It’s a full-size electric SUV with 370kW of power, a sub-five second sprint time and 480km of range – but will buyers be able to look past the controversial exterior design of the BMW iX?
Say hello to the BMW iX: the latest near-production concept car out of BMW. It’s a full-size electric SUV with sights set on the Audi e-tron, the established Tesla Model X, and the Mercedes-Benz EQC, all of which are already on Australian roads. BMW’s local representation have confirmed that the iX will join the fray in Australia in late 2021.
BMW claims what we see here is close to production in a sense. However, we believe the controversially-styled iX will be toned down somewhat before this vehicle starts rolling off the Dingolfing production line in Bavaria in the second half of 2021.
The iX will be BMW’s second fully-electric SUV, sold alongside the incoming iX3 that will soon extend the brand’s best-selling X3 nameplate into the battery electric space. The iX3, however, is built in China, with mainland Chinese buyers expected to account for the majority of sales.
This iX is a highly progressed design study by BMW to demonstrate what the ‘i’ sub-brand will be capable of in the future: an SUV that they say is designed to soothe occupants instead of invigorating the driver. According to BMW, this iX3 has been designed from the inside out. That certainly appears to be the case from the exterior styling.
While the conventional five-seat layout remains in the iX3, there are no swivelling captains chairs here. Likewise, the familiar BMW control panel appears with the usual iDrive rotary controller and drive modes, with a long centre bin behind. The electric architecture allows for no centre tunnel, increasing the feeling of space in the front cabin.
A large panoramic sunroof will add to the feeling of airiness in the back, with BMW claiming lounge-like levels of comfort within. Taking a leaf out of Mercedes-Benz’s book, BMW has placed the electric seat controls on the doors and hidden details like speaker grilles in materials throughout the cabin for a more consistent experience.
Lining the dashboard is a pair of colour monitors, one touchscreen to control functionalities and the other a customisable digital driver’s display – again, all reminiscent of a Mercedes-Benz. However, Frank Weber, Member of the BMW AG Board of Management said the marque is “setting new industry standards in the iX”, with 20 times the computing power of any previous BMW on-board computers and 5G capability built into the iX.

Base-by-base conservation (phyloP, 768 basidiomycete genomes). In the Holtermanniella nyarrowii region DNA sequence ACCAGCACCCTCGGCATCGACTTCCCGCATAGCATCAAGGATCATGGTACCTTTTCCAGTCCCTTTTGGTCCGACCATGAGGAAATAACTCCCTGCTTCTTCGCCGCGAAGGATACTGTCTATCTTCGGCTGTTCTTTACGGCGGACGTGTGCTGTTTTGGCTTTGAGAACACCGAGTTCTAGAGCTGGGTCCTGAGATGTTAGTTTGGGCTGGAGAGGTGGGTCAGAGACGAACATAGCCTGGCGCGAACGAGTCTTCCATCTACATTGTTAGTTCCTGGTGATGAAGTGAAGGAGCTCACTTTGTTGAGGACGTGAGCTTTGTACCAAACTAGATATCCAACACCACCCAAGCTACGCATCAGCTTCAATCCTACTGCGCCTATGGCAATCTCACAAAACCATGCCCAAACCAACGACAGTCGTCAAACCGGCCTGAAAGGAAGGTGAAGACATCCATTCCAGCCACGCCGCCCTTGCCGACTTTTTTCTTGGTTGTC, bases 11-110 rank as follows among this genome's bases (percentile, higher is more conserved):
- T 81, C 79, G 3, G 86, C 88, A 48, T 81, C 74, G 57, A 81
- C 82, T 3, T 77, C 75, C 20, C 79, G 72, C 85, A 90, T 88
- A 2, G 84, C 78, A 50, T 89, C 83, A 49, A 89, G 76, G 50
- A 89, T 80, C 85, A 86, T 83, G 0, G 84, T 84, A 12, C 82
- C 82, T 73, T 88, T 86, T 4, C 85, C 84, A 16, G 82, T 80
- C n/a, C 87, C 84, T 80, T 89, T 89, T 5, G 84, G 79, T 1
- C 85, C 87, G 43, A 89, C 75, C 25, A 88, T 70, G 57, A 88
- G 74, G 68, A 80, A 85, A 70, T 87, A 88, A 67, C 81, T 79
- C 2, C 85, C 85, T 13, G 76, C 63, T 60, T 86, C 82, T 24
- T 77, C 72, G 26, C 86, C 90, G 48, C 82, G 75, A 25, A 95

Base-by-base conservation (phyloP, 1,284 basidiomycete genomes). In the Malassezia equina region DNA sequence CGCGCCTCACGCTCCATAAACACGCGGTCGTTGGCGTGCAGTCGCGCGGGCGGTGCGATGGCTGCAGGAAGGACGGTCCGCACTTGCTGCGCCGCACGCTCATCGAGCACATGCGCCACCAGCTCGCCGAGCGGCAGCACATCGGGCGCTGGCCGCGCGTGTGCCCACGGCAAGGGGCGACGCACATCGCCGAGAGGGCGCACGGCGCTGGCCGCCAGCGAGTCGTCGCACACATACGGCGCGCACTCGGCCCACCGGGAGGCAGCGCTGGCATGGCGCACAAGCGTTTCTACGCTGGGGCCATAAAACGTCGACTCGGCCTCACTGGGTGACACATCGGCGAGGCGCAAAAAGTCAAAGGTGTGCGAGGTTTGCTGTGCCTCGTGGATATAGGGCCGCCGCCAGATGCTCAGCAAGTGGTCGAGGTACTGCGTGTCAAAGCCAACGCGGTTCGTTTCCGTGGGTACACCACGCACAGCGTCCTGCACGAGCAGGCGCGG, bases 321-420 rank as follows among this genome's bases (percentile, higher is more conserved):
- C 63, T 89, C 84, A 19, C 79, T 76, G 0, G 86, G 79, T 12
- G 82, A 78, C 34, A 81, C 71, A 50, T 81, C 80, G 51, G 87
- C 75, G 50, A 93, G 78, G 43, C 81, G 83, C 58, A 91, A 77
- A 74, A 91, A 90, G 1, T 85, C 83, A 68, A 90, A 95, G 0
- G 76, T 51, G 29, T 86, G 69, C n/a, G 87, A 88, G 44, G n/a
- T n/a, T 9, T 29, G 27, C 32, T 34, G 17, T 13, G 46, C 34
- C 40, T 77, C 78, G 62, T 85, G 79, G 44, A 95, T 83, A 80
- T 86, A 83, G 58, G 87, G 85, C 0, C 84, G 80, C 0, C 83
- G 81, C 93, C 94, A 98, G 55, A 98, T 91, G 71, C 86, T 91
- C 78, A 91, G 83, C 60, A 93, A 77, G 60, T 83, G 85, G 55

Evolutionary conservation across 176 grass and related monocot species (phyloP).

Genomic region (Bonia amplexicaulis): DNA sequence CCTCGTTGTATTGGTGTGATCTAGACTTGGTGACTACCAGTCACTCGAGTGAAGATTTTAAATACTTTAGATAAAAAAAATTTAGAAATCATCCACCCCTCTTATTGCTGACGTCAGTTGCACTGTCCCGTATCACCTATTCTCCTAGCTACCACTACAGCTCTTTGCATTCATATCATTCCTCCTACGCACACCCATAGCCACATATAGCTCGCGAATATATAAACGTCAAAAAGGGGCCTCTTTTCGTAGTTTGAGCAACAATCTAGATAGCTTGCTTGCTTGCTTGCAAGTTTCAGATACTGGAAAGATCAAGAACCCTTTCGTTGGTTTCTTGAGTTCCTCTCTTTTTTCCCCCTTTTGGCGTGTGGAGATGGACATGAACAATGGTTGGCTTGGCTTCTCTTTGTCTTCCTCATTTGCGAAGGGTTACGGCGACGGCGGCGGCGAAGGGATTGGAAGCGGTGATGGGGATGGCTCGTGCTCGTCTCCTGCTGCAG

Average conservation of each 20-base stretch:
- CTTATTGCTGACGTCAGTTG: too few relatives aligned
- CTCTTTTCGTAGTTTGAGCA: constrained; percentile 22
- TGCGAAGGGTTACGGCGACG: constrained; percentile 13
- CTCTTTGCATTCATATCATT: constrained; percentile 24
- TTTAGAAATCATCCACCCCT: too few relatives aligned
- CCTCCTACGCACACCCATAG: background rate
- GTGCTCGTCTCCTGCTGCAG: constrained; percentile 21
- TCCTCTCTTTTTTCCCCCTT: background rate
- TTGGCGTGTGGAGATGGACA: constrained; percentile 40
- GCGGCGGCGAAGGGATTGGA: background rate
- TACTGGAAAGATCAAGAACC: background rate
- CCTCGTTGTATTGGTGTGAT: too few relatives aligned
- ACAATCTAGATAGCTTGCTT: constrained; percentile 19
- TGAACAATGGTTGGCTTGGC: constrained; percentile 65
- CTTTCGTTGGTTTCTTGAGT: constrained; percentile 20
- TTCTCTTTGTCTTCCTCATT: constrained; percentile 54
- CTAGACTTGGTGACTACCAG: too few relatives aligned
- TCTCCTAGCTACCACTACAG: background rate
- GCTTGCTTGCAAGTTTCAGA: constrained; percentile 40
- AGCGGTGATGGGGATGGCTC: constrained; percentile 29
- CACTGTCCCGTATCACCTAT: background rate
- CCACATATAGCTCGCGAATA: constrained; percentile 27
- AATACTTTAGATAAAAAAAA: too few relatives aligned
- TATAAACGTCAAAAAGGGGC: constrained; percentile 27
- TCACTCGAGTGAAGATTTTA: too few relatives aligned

It’s fairly evident that the designers flexed their efforts inside the iX. The exterior isn’t as appealing – there is a lot of visual bulk hanging around the rear three-quarter and, aside from the ma-hoosive kidney grilles and blue detailing, the iX is relatively anonymous.
The new iX SUV follows the incoming BMW 4 Series coupe and convertible in presenting buyers with an aesthetic they aren’t used to from a brand that was once deeply consistent in terms of exterior design.
Size-wise, the iX is equivalent to the BMW X5 for interior occupants, though it has a lower roof-line of the ‘coupe’ X6. As the kidney grilles are not needed for engine cooling, they have been repurposed to house sensors for autonomous driving which include radars and cameras; a neat little trick.
Beneath the frumpy exterior of the iX sits BMW’s fifth-gen eDrive technology comprised of dual electric motors constructed without using resource-heavy rare earth metals, which is a lovely green touch. Current calculations suggest that these will add up for a combined output of 370kW of power, adequate for a 0-100km/h sprint in the five seconds range. Not Tesla fast, but on par with Audi’s e-tron SUV.
Further calculations show the iX should be capable of consuming 21kWh/100km which, combined with a 100kWh battery pack, should work out to 480km of range in the WLTP test procedure. BMW says that there will be potential for feather-footed drivers to reach 600km from a single charge around town.
Charging of the lithium-ion batteries can be done at a maximum rate of 200kW at DC charging stations. That equates to a 10-80 per cent charge time of just 40 minutes, and the ability to add 120km of range in 10 minutes. Those who choose to install a wall box will see roughly 11-hour charge times from 0-100 per cent.
Charging at that speed will allow the BMW iX to begin to tap into Australia’s developing fast-charge network. Local EV infrastructure provider Chargefox is continuing to expand its national network of 350kW DC chargers.
Despite getting out the gates early with the i3 and i8, BMW is currently lagging behind the main competition of Mercedes-Benz and Audi in the EV SUV game, something this iX will address when the Australia launch occurs in the second half of 2021.
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